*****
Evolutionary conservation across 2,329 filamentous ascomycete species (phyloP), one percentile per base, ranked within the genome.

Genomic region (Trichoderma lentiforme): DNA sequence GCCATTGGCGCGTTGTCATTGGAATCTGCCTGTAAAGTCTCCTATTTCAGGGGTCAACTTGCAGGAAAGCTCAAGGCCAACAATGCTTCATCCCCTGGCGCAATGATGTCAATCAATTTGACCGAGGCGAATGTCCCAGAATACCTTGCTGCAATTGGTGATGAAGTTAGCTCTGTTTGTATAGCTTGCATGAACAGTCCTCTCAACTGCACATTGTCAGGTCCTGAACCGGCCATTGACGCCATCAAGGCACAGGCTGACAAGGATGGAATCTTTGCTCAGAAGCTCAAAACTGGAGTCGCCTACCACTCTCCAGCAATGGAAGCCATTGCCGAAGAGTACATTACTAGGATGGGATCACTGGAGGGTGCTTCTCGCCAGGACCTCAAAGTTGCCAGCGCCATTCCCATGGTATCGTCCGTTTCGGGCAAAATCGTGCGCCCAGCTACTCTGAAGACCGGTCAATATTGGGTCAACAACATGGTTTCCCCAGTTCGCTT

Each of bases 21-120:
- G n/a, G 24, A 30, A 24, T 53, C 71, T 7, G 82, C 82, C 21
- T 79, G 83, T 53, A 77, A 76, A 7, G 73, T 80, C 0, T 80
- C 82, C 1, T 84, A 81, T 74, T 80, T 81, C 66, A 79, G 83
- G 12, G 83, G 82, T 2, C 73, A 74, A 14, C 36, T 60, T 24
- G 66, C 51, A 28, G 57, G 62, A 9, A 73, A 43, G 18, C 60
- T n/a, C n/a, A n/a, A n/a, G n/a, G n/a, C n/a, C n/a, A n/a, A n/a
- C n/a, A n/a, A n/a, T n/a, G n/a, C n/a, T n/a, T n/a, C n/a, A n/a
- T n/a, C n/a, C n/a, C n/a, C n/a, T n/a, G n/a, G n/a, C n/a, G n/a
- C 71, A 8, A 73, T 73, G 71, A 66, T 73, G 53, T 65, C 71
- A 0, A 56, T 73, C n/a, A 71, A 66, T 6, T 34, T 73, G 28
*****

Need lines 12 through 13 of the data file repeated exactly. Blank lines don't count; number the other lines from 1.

- C 71, A 8, A 73, T 73, G 71, A 66, T 73, G 53, T 65, C 71
- A 0, A 56, T 73, C n/a, A 71, A 66, T 6, T 34, T 73, G 28